Frustrated with no reliable and repeatable communications solutions for my various voyages, I bought a handful of cheap FRS and threw them in all my buddies’ rigs just so I knew I could always talk to the convoy when they were close together. Eventually, trip by trip, most of my FRS radios disappeared.

Rather than spend another $80 on a heap of FRS radios my dumb friends would lose, I decided to upgrade to something that’s both powerful and a bit more universal (roughly speaking). This is how I came to own the Midland MXT115VP3 micromobile kit.

Man sitting in truck on a Midland Radio
Photo by Nick Jaynes

It’s a GMRS radio but one that will allow me to speak with other GMRS users as well as my friends with their $15 FRS radios (those cheap SOBs).

Best of all, this Midland doesn’t have to be permanently hardwired like other radio types. I mean, you can if you’d like. But it’s not necessary.

Power comes from a cigarette-lighter-style plug. The compact but powerful antenna can be quickly affixed to a vehicle’s hood. And the unit itself is small enough it can be tossed up on a dashboard without protruding much into your forward vision or stowed in the glovebox or center console.

These features are particularly appealing to me because I own two overlanding rigs, and I also test drive other brand-new vehicles for Overland Expo’s The Compass. So, having a radio that will work with whatever I am driving is essential. This Midland MXT115VP3 hits that sweet spot between useful portable and powerful hardwired units in one.

Best of all, on the trip I embarked upon to review this Midland radio, I discovered that my buddy Robert already had the same unit bolted into his truck. So, communication was a cinch. You know, when Eric and I weren’t screaming at Robert while we were spotting for him.

Hardly talkative

Man sitting in truck on a Midland Radio
Photo by Nick Jaynes

Both Eric and Robert are from Columbus, Ohio. As a result, they’re both pretty quiet. They play it pretty close to the vest. On the flip side, I am rather chatty. Since Robert and I had the same high-quality Midland radio in our rigs, I attempted to keep chatter high.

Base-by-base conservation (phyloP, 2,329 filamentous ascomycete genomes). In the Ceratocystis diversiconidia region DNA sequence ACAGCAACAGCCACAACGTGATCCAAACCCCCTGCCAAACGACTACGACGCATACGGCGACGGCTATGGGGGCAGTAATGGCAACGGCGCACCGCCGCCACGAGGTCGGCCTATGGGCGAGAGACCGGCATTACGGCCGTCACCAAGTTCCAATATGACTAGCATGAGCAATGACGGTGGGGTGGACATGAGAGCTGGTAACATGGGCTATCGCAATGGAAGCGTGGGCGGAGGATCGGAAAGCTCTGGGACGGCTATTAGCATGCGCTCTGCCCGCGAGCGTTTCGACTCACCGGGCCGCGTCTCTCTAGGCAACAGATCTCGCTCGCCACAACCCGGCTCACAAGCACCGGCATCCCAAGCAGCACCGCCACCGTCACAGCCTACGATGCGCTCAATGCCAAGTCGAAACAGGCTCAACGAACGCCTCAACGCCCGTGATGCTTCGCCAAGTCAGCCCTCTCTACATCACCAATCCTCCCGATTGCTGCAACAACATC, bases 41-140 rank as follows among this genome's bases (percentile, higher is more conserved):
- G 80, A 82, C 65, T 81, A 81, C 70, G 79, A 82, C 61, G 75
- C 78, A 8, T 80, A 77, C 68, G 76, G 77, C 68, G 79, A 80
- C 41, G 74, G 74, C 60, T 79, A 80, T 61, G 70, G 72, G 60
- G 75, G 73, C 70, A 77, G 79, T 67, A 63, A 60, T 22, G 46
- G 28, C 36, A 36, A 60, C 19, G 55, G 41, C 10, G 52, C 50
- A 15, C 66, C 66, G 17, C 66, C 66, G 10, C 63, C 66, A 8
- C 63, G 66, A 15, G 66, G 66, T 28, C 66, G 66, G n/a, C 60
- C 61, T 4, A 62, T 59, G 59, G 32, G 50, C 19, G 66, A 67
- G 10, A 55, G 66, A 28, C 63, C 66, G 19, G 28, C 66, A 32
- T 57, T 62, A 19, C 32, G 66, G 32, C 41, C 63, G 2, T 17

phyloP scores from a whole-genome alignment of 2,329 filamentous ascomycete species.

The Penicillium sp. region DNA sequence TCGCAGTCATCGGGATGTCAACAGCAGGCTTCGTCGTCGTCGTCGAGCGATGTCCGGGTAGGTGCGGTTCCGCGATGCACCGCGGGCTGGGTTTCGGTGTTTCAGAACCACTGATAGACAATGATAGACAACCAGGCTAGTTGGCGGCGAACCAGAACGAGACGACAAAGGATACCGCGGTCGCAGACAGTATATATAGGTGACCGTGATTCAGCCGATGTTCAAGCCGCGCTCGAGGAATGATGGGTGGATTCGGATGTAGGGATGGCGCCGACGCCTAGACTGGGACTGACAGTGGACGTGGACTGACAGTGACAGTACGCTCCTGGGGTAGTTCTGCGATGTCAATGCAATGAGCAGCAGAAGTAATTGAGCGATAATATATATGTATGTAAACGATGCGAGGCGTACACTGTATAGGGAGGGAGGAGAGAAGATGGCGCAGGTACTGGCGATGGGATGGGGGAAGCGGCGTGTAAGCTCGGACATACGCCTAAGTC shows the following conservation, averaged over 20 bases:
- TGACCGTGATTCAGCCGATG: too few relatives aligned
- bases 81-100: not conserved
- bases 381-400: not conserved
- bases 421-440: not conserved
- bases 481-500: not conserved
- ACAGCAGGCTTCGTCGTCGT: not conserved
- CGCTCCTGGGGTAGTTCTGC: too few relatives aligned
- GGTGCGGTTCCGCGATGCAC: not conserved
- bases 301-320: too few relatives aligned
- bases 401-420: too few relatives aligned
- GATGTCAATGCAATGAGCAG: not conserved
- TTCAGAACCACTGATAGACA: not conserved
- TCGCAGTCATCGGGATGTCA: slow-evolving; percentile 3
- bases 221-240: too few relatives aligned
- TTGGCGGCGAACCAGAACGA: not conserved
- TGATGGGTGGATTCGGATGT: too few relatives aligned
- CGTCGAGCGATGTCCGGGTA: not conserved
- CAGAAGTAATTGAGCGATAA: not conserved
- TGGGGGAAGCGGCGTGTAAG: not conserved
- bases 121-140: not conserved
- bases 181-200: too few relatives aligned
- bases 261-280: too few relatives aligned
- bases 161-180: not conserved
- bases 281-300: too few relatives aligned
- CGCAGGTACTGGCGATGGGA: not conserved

I know Robert could hear my running commentary; he later remarked how clearly my voice came through the Midland radio — even when he had his stereo on. Could have fooled me by his responses. They were delayed and monosyllabic or nothing at all.

“OK.”

“Cool.”

“Yup.”

Midwesterners are world-class conversationalists, let me tell you.

Close up of a Midland Radio
Photo by Nick Jaynes

Having boned up on the GMRS radios before leaving for this trip, in order to evaluate it, I discovered that users need to have a license to operate them. This was news to Robert, who had been using it illegally.

I directed him to the FCC website on which you can obtain a GMRS license. For $70, you get a 10-year license, barring you’ve not been convicted of any felonies. To get your license, go to the FCC Registration page. Once you’ve registered, you can then apply for a license here. Choose Radio Service Code “ZA – GMRS” at the bottom of the dropdown list, pay your $70, and eventually, you’ll receive your license. It’s that simple. Rather than passing a test, like you have to do when receiving an amateur radio license, you just need to have a social security number and $70.

Now that Robert and I are running the same radio and are fully licensed until 2031, I can travel with him with the confidence that he’ll be able to hear me no matter what. Granted, I may not get a proper response from my closed-mouth midwestern chum. At least I know he’ll hear me, though.

As for the rest of my overlanding compatriots, they can just keep running their cheap-o FRS radios. Hopefully, when those break, Robert and I can convince them to upgrade to a Midland GMRS.